When he was 13, Bryant Baird, a second-year MBA and masters in computer science student at the University of Utah, loved to play "Star Wars Jedi Power Battles" on the Sony PlayStation, so he felt right at home analyzing Sony data in Adobe during the latter company's analytics competition.
Along with Baird, Josh Thompson, who's majoring in marketing and strategy, and Andrew Silotti, a second-year MBA student with an emphasis in management and sales, walked away with the grand prize of $30,000.
Each of the winners, all from the University of Utah, interact with data and analytics differently. "We all had a desire to gain greater exposure to Adobe and Sony PlayStation," Thompson said.
Seventy-seven universities entered the Adobe analytics competition, up from 24 in 2015. More than 1,500 students were registered to participate.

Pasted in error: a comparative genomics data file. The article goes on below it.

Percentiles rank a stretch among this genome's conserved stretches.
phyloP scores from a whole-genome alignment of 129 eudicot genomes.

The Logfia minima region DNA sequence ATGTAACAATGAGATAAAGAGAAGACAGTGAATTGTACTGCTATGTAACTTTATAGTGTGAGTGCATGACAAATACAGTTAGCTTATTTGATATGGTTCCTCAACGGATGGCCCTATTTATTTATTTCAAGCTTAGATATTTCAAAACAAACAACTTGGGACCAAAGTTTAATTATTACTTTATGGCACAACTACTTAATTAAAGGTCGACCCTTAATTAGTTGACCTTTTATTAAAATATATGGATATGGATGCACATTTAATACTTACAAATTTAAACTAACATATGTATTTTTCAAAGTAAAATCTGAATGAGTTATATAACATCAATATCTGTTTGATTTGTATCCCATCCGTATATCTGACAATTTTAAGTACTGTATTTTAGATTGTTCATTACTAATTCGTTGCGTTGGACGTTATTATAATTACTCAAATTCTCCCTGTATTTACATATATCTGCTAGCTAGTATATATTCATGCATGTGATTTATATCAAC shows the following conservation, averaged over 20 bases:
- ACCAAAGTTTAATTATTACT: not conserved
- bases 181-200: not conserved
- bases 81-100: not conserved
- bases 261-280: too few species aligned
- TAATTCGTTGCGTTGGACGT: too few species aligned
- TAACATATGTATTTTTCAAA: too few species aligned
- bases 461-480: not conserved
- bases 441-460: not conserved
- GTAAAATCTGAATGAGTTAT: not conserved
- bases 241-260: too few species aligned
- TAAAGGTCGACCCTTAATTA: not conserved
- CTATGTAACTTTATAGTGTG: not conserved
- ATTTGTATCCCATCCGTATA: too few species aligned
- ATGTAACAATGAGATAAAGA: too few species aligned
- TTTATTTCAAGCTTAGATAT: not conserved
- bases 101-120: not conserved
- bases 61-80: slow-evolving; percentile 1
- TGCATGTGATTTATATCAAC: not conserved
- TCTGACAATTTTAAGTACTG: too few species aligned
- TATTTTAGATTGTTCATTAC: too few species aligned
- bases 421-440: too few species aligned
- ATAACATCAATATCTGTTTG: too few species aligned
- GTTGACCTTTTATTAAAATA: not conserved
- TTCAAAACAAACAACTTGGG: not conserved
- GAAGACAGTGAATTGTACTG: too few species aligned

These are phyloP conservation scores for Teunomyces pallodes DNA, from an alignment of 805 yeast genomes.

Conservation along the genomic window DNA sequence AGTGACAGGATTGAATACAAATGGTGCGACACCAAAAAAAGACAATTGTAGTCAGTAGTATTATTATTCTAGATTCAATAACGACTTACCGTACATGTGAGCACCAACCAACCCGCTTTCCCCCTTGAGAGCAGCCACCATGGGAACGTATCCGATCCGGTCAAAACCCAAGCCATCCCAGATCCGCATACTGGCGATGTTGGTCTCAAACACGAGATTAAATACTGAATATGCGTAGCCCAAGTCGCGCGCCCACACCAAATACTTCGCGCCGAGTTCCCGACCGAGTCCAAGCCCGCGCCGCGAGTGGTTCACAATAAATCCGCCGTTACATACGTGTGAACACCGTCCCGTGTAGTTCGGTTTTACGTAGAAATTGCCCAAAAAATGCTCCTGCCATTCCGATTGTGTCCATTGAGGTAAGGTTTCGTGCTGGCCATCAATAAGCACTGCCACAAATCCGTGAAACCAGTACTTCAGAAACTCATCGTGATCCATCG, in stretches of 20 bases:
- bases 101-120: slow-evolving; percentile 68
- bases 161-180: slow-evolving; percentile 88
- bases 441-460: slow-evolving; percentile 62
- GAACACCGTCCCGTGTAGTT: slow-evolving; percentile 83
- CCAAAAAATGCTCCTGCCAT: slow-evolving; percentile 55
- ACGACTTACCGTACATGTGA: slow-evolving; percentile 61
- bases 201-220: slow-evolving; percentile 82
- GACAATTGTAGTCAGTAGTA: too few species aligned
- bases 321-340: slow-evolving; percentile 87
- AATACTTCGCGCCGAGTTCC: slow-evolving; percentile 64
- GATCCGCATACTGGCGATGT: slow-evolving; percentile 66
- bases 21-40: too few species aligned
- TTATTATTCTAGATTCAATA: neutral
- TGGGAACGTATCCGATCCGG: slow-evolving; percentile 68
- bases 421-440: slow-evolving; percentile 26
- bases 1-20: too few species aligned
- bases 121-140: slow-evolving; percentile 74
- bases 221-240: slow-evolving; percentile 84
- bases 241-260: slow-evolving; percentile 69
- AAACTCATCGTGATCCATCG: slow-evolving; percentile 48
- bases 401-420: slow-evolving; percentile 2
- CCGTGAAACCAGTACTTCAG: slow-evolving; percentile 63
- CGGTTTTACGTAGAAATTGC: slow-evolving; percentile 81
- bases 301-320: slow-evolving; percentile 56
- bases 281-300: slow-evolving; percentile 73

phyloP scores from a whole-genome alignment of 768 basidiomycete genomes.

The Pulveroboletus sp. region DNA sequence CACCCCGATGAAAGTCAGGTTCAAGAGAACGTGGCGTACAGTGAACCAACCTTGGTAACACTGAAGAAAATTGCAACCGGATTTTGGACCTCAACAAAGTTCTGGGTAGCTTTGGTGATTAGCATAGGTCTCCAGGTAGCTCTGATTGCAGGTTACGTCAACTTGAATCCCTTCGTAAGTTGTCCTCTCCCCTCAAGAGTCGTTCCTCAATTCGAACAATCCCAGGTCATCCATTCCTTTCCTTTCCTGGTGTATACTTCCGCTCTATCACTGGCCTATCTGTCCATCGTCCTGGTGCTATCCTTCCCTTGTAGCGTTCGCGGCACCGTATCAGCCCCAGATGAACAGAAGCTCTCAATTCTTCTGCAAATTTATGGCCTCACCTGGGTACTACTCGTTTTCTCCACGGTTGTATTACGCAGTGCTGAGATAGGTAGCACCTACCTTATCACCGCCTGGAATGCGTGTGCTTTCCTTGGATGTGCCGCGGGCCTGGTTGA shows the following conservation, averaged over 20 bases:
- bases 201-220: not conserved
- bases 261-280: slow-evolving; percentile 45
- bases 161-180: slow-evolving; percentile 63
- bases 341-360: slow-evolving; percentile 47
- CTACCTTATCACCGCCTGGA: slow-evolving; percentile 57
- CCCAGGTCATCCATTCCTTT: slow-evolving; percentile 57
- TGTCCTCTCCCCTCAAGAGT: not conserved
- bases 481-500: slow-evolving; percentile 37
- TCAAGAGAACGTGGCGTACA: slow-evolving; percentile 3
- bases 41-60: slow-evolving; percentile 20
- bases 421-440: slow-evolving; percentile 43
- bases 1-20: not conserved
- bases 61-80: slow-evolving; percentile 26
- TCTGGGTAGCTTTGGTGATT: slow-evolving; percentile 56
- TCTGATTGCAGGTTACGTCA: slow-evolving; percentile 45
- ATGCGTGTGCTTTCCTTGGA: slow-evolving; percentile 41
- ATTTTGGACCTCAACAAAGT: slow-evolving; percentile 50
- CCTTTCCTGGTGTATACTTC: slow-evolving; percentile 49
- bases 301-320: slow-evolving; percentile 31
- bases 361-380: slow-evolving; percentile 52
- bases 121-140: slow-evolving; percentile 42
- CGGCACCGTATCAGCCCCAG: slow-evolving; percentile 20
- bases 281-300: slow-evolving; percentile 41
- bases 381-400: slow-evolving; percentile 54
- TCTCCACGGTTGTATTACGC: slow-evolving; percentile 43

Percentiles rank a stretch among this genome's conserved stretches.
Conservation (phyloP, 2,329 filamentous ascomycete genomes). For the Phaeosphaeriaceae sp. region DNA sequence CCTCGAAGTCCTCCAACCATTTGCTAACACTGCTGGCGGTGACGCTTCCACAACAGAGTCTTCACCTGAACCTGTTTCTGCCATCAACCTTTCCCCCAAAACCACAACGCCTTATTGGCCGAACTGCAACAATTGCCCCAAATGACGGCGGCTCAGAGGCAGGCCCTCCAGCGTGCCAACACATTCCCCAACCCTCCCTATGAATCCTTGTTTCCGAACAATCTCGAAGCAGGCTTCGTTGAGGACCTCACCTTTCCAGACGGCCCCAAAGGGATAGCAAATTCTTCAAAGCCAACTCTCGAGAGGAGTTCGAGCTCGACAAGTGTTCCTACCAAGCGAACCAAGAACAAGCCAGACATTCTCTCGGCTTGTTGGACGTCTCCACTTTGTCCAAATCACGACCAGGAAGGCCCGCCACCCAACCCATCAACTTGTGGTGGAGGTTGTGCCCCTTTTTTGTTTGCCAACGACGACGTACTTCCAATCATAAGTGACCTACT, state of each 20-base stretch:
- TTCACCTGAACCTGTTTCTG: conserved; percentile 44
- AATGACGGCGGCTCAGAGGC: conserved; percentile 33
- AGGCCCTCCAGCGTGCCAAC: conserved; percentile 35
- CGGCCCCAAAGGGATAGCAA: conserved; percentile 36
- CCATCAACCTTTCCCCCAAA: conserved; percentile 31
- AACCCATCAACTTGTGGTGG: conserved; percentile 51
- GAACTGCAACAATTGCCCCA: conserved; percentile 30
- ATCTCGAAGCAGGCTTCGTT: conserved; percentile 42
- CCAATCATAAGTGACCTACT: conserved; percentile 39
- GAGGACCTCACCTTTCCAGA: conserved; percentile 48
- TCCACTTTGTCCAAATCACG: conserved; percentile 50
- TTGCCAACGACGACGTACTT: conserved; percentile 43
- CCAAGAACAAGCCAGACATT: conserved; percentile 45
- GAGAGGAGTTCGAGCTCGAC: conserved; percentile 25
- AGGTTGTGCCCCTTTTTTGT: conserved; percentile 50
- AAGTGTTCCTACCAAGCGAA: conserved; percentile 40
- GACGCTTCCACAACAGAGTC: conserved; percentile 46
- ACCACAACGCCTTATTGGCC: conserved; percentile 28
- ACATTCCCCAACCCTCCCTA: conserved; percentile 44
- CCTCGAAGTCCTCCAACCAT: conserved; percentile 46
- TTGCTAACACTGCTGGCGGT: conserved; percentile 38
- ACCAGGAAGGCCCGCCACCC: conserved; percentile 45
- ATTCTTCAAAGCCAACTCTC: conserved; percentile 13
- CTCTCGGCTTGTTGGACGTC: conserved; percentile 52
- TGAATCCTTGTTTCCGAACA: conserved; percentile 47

Sony challenged the teams of university students to understand how the company could not only move more traffic to the PlayStation Store, but optimize the Web site, so the two channels could work together.
For the winning team, it ultimately meant using the data to step through the consumer journey looking at ways to drive increased traffic to the Web site and then move visitors to the PlayStation Store to purchase and become loyalists, Thompson said.
"We felt our presentation stood out because we performed an in-depth analysis with the ability to cite sources and statistics, and provided estimated profit increases if PlayStation decided to accept the recommendations we made," Baird said.
Thompson thought one of the core strengths in the presentation was the team's ability to string the insights into a cohesive story.
For Adobe and the competition's sponsor, the idea was to find talent and release it into the market, said Nate Smith, product marketing manager at Adobe Analytics, who now oversees the competition after being on a winning team in 2009. "Sony has told me they want all the resumes of people who have competed," he said.